The hidden crisis for Welsh food and farming in 2019

Last month was the hottest February in Welsh history. So what does that have to do with poverty and homelessness in Cardiff?

Welsh farming potatoes Cardiff Central Market
Sullivan’s Green Grocer in Cardiff Central Market often sells potatoes from British farms.

In a country with millions of sheep, hundreds of thousands of dairy cows and 86,000 acres of organic farmland, the weather can mean a lot more than how to choose a jacket.

And while last month was the hottest February ever in Wales, uncertainty over Brexit looms and the country has seen a 30% rise in rough sleeping over the past year alone, creating what could be a perfect storm.

“It’s food. We’ve got to have it,” says Jamie Sullivan of Sullivan’s Green Grocer, located in the Cardiff Central Market. Sullivan’s is one of many local vendors who get some of their food from nearby farms.

The link between climate science, agriculture and poverty may not be intuitive, but Cardiff will be affected by all three. Difficulty in farming leads to problems throughout the food circulation process.

“You have those kind of peaks in temperatures and weather that are more and more regular—and of course that is detrimental to farming,” says Dr Ludivine Petetin, Lecturer in Law at Cardiff University, whose research focuses on climate change, sustainable farming and Brexit.

Temperatures reached over 20 degrees Celsius last month—the first time during winter in UK history. As crops bloom early and face the possibility of freezing over, Welsh farmers and their employees are right to worry.

Numerous studies have shown that unusual weather patterns are increasing because of climate change. Dr Petetin says these changes in weather lead to a shortage of feed for livestock and difficulty cultivating crops, and that they ultimately drive up the costs of farming.

Welsh farming sheep Taff's Well
Farms looking northward near Taff’s Well. Wales is home to about 4 million acres of farmland. Photo courtesy of Thomas Poole.

Farmers are then forced to “cut corners” in an attempt to stay in business, she says, sometimes cutting farmworkers’ roles to temporary status.

“Of course, then, that would lead to a higher unemployment rate, more people coming to Cardiff to actually find a job,” she says, “which is often what happens when we look at the issue of homelessness in Cardiff.”

The BBC reported in 2017 that the number of farmworkers in Wales had hit a 20-year low, and housing and poverty charities have noticed trends like the one Dr Petetin referred to.

“Evidence would suggest that most people come to these areas for work opportunities,” says Rebecca Jackson, a Policy and Research Officer for homeless charity Shelter Cymru.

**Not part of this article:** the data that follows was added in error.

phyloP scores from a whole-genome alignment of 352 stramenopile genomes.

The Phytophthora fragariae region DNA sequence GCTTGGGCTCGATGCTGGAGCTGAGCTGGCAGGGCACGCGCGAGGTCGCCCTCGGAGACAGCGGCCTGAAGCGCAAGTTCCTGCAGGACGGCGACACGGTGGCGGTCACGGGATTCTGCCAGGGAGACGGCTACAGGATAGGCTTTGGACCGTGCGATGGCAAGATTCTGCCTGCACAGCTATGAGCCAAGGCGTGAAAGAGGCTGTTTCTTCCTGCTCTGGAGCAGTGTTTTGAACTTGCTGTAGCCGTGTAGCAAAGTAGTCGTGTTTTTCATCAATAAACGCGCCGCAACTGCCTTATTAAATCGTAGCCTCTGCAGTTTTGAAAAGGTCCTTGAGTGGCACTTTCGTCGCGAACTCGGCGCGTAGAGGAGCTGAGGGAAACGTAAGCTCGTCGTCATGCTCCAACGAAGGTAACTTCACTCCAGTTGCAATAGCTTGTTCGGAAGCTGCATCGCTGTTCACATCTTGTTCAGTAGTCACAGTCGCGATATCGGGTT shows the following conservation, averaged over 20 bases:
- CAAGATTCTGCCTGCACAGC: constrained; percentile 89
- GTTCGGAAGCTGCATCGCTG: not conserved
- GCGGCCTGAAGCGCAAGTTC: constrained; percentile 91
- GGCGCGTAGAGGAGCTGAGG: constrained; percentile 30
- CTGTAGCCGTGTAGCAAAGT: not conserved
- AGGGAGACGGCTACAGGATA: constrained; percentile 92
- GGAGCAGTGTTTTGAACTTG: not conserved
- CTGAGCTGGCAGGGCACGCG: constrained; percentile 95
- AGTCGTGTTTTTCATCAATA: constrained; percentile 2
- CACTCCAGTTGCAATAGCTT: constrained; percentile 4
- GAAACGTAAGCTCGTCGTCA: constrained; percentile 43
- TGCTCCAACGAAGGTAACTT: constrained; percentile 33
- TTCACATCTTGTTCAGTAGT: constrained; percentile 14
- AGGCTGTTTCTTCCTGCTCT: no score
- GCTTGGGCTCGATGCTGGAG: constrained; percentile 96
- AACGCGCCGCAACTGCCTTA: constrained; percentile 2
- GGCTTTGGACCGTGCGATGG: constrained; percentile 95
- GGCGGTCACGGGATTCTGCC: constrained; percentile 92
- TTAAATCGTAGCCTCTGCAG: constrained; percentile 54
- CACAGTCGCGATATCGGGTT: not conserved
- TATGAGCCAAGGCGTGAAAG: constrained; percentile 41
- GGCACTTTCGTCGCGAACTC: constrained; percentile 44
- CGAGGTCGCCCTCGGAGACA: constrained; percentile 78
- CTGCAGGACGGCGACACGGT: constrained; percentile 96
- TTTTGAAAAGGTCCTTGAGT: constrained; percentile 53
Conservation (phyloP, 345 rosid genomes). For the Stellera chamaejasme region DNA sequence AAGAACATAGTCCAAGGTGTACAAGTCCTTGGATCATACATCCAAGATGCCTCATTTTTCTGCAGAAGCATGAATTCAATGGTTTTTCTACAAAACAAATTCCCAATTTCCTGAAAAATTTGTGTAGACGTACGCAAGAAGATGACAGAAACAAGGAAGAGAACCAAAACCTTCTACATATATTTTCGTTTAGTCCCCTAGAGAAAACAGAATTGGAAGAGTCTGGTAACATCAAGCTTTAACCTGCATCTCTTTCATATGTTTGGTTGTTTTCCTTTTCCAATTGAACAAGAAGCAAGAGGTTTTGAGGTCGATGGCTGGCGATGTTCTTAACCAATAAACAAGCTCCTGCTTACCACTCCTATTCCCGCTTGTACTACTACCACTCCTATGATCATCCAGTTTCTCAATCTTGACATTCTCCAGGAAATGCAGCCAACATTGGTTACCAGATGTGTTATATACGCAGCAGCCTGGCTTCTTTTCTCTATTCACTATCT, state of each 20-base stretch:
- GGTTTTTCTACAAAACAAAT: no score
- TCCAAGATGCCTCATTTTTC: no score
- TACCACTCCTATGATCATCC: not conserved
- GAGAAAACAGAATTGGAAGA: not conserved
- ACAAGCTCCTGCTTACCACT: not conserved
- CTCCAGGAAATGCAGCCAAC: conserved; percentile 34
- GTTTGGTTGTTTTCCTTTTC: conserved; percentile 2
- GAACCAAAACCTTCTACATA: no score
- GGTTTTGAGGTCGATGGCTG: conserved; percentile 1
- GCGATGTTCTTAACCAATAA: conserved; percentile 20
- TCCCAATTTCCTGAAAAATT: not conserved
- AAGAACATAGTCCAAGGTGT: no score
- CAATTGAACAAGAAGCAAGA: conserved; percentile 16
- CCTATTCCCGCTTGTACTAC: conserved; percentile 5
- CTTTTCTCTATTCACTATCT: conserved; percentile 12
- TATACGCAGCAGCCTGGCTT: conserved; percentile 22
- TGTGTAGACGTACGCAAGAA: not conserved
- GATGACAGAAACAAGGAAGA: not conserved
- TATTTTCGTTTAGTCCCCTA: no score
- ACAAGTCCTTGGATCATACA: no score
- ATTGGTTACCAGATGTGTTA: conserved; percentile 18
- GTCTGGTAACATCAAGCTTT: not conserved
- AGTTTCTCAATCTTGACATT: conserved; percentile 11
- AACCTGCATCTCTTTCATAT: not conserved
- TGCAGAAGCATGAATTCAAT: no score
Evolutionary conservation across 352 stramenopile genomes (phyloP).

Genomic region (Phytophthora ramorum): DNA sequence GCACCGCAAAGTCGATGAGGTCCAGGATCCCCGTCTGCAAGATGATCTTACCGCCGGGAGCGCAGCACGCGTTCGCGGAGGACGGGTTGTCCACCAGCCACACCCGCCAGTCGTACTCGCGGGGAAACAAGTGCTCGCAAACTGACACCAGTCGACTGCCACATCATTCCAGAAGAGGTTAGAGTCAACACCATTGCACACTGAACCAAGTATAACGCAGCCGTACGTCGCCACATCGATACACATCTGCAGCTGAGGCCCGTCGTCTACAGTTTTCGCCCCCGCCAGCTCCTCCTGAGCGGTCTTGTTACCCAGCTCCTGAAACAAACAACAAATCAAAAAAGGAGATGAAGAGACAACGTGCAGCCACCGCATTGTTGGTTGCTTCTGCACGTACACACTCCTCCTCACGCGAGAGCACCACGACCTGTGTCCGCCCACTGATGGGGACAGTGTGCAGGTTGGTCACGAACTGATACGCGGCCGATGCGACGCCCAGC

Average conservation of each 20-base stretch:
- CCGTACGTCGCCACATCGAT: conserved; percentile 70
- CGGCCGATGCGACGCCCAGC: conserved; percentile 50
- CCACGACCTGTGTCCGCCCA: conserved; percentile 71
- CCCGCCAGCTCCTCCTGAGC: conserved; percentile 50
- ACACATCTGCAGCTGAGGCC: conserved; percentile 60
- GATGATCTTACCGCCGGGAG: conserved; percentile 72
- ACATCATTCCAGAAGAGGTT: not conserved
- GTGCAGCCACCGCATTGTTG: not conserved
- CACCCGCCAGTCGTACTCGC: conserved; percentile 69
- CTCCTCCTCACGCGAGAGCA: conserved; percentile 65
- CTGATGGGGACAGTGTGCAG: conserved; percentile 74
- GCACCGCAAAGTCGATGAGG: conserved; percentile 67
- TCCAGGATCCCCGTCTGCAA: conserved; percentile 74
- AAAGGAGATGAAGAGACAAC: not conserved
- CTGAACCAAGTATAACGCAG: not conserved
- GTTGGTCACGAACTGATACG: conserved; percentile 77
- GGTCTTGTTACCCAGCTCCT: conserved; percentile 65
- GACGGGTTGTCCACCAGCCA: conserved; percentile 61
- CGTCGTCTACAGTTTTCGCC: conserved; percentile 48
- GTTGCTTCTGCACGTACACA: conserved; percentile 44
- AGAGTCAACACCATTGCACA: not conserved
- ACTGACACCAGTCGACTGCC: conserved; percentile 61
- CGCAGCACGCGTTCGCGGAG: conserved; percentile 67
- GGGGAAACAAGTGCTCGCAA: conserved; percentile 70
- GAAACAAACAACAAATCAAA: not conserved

Among those facing poverty in rural Wales, many end up seeking services only available in Cardiff rather than staying closer to their homes.

“Some people who are already homeless will travel to the city to access services specifically for homeless people,” Ms Jackson says. “There is a lack of services in their own area.”

The agricultural industry isn’t only struggling with the climate: the duelling threats of extreme weather and uncertainty over Brexit are creating a perilous cycle of poverty throughout Wales.

“How do you prepare for something when you don’t know whether it’s going to happen?” Dr Petetin asks, referring to the chaos surrounding Brexit. She fears that if Welsh farmers who currently export lamb and produce to European countries have to limit themselves to a UK market, prices would rise for everyone in Wales.

“If the price goes up, that creates more food poverty,” she says.

Food bank usage has risen along with homelessness in Cardiff, and those already struggling would have an even harder time if food prices rise.

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“While there may be an impact on the number of people accessing Cardiff Foodbank if food prices rise, nobody knows for sure,” says Sara Redwood of Cardiff Foodbank.

Uncertainty is prevalent, as experts are left guessing about the impacts of climate change and Brexit and individuals are unsure how changes will affect food banks.

“I give a lot of stuff away every week,” Mr Sullivan of the grocer says, insisting that he still will even if food prices rise. “We’ll make it up another way.”

There’s no denying, though, the additional squeeze of donating more expensive items to those who can’t afford them.

Between difficult climate conditions, struggling farmworkers and a threat to usual exports, Wales’ massive agricultural industry already plays a huge role in poverty.

“They just don’t have enough,” Dr Petetin says. And the cycle continues.